A man in Antigua, Guatemala, shows his cap covered in ash. The runway of La Aurora International Airport had to be closed because of ash.(Esteban Biba / EPA/Shutterstock)
Rescuers frantically dug through ash in Guatemala on Monday in a desperate search for survivors of a volcanic eruption that killed dozens.
Using rescue dogs and shovels, rescuers combed through the remains of homes destroyed Sunday when cascading flows of volcanic matter erupted from Guatemala’s Volcano of Fire about 35 miles west of the capital, Guatemala City. Authorities said the volcano was unlikely to erupt again, but a massive column of ash still hung in the sky Monday, leading officials to close Guatemala’s international airport and urge residents to stay inside.
Rescuers searching the poor agricultural communities near the volcano found the bodies of the dead more often than they found survivors.
The official death toll announced by Guatemala’s disaster response agency was 62, but rescuers on the ground said the number of casualities was much higher.
In and around a single small farming town, El Rodeo, rescuers recovered 38 bodies on Monday, according to local firefighter Luis Pineda. He said they discovered just one survivor, a man who was treated for second-degree burns.
Volunteer firefighter German Padilla said there was a moment of hope when a survivor reported a cellphone communication from a person inside a home that had been in the lava’s path. But when rescuers reached the home hours later, they found the burned corpses of the entire family, including five children.
In El Rodeo, bodies wrapped in tarps and blankets lay side by side on a dirt road as survivors urgently sought information about missing loved ones.
Eufemia Garcia, 38, wandered in a daze.
She wasn’t home when the lava swept into her community, burying everything in its path, but her three children were.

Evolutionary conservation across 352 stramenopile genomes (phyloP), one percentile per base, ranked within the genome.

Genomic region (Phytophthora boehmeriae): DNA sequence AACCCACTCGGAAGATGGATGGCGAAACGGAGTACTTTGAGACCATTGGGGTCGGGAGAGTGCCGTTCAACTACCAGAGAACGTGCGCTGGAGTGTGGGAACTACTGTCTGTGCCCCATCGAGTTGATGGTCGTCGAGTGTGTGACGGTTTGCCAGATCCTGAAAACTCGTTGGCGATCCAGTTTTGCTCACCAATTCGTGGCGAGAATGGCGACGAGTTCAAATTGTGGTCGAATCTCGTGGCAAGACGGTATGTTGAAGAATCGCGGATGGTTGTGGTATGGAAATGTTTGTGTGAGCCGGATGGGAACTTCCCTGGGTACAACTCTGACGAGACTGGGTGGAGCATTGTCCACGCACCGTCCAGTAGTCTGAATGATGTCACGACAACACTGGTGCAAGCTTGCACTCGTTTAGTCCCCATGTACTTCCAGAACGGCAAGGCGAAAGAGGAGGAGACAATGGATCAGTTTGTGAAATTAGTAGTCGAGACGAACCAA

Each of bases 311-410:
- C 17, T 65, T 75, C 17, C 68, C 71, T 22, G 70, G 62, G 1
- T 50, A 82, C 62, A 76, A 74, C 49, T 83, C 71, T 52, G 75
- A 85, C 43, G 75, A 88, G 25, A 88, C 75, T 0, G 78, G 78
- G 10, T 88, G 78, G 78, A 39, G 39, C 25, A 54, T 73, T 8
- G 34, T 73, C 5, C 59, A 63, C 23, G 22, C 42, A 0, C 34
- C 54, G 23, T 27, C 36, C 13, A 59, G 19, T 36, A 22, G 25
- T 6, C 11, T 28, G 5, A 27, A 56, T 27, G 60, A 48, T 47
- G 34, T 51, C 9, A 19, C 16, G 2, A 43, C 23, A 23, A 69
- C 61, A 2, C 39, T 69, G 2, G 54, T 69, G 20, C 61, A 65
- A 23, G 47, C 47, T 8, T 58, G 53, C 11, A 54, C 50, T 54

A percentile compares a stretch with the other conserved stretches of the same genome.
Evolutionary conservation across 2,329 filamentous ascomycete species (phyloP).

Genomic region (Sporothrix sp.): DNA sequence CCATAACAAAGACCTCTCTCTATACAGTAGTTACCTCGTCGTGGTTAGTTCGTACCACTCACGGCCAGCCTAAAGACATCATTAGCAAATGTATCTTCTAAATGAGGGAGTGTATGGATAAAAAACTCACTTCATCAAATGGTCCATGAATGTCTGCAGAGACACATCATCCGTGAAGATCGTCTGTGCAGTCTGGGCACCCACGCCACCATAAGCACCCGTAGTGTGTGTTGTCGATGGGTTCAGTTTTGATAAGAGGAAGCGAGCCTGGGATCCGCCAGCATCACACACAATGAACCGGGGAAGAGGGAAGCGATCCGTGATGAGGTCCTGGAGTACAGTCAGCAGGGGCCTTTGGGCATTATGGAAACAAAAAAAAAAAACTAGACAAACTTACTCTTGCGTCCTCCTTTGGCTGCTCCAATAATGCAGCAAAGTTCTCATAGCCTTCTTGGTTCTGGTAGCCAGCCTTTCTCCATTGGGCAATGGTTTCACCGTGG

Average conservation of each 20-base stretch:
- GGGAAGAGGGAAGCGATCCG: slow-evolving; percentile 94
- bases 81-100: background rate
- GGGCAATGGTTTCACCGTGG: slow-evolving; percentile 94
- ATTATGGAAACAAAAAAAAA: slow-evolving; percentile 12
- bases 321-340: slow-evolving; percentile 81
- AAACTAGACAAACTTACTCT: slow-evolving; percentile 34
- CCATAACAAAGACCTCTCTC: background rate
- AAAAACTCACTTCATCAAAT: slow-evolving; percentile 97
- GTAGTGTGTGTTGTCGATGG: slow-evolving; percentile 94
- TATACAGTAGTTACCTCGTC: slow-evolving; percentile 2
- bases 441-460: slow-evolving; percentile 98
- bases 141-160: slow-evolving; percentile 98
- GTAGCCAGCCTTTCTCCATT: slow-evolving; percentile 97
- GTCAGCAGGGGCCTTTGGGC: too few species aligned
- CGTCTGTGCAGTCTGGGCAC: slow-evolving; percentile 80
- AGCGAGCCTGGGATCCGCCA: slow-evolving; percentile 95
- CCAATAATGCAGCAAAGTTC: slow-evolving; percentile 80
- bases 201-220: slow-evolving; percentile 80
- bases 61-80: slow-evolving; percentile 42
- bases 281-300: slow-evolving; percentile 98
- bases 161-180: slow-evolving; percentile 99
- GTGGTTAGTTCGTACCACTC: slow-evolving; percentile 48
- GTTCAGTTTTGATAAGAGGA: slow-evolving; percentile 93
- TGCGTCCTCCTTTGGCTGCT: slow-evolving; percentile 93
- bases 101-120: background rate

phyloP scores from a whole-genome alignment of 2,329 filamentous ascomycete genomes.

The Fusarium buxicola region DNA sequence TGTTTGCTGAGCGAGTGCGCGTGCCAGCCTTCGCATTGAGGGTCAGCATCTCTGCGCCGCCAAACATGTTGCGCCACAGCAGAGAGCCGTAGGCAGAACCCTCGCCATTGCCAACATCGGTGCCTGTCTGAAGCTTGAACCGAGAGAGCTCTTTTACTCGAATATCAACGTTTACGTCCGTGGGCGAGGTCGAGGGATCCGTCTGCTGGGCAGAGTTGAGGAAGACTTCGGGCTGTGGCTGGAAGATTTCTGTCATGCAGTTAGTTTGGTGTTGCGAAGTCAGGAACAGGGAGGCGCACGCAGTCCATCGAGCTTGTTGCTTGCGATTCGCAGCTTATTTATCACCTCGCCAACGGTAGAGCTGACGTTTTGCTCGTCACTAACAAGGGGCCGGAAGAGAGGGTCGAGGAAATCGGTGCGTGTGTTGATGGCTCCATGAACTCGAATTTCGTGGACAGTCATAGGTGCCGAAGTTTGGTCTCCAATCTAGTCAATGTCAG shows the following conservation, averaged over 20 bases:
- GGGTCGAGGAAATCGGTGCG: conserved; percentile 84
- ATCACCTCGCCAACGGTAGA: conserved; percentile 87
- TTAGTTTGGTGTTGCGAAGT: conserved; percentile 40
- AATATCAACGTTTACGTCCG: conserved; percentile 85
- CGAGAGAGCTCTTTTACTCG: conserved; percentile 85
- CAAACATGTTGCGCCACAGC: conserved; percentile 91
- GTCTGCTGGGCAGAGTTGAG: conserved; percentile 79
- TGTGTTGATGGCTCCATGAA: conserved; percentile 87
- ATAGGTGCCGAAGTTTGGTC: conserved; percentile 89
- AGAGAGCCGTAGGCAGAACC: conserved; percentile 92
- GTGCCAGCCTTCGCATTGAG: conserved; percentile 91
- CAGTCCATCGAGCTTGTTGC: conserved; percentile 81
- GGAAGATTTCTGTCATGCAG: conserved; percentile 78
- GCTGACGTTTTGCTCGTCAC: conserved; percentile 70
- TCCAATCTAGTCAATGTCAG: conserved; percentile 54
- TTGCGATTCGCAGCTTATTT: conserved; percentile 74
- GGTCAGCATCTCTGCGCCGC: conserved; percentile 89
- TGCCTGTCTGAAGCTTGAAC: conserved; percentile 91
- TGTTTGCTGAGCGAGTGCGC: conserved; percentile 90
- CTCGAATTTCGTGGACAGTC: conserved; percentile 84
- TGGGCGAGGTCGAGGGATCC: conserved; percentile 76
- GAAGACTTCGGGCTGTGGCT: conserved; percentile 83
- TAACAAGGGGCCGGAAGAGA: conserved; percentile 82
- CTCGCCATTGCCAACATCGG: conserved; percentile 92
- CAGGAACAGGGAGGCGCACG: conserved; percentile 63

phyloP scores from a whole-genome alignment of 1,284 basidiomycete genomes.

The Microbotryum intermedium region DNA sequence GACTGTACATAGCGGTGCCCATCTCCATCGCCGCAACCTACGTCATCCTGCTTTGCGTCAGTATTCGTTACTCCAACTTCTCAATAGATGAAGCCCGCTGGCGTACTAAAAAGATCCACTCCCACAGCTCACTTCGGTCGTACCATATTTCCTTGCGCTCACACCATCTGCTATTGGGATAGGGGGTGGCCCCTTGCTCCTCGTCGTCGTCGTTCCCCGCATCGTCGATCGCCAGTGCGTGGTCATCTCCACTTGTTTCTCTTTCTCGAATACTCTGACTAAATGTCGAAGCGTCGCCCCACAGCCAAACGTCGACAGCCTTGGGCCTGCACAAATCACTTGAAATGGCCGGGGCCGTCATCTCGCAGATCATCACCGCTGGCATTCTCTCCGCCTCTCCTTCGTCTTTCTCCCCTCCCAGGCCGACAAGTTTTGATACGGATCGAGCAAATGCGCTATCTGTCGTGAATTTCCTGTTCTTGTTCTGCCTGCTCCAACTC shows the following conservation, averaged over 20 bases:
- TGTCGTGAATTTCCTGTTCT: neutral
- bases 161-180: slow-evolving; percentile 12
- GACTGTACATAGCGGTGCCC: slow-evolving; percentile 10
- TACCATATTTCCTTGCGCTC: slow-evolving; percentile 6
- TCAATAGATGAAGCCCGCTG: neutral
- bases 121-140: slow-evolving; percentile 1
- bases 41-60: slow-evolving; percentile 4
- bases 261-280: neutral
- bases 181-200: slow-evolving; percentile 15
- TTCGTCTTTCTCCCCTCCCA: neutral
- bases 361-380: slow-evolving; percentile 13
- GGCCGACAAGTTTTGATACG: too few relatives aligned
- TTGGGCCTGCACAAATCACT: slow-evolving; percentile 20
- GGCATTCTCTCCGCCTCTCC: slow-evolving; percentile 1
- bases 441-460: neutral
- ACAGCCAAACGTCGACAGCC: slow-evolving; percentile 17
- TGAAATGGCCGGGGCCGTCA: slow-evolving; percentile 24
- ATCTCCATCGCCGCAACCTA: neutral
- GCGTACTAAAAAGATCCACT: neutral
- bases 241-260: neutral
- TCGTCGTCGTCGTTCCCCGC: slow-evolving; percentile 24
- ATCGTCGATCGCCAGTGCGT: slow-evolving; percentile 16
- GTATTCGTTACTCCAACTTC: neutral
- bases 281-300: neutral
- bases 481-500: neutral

“It all happened in an instant,” she said. “Not minutes, but seconds. The lava came down and swept everything away.”
Her children, all in their 20s, had not been found.
The Volcano of Fire is one of Central America’s most active volcanoes, rising 12,346 feet above sea level. The volcano also erupted earlier this year, according to a statement from Guatemala’s seismology and volcanology institute, but that eruption was not deadly.
According to the institute, the volcano shot a 3,000-foot-tall column of ash into the air this time and spewed lava that reached temperatures of 1,300 degrees Fahrenheit. Ash from the volcano fell on Guatemala City and in the town of Antigua, a colonial-era city popular with tourists, as burning-hot lahar — a slurry of lava, rocky debris and water — gushed down onto the communities that dot the side of the volcano. Video showed lahar slamming into and partly destroying a highway bridge.
Survivor Sofio Morales, a coffee farmer, said many coffee, bean and corn farms were destroyed by the lava.
“Everything is ruined,” he said.
Thanks to God, he said, his wife and his 10 children were safe. But as he waited at an evacuation center in El Rodeo, he worried about the future.
“The whole crop was ruined,” he said. “What are we are going to do to feed our children?”
Special correspondent Gamazo reported from El Rodeo, Guatemala, and staff writer Linthicum from Tijuana. Cecilia Sanchez in The Times’ Mexico City bureau contributed to this report.
12:30 p.m.: This article has been updated with a higher death toll.
11:10 a.m.: This article has been updated throughout with staff reporting, higher death toll.
This article was originally posted at 8:10 a.m.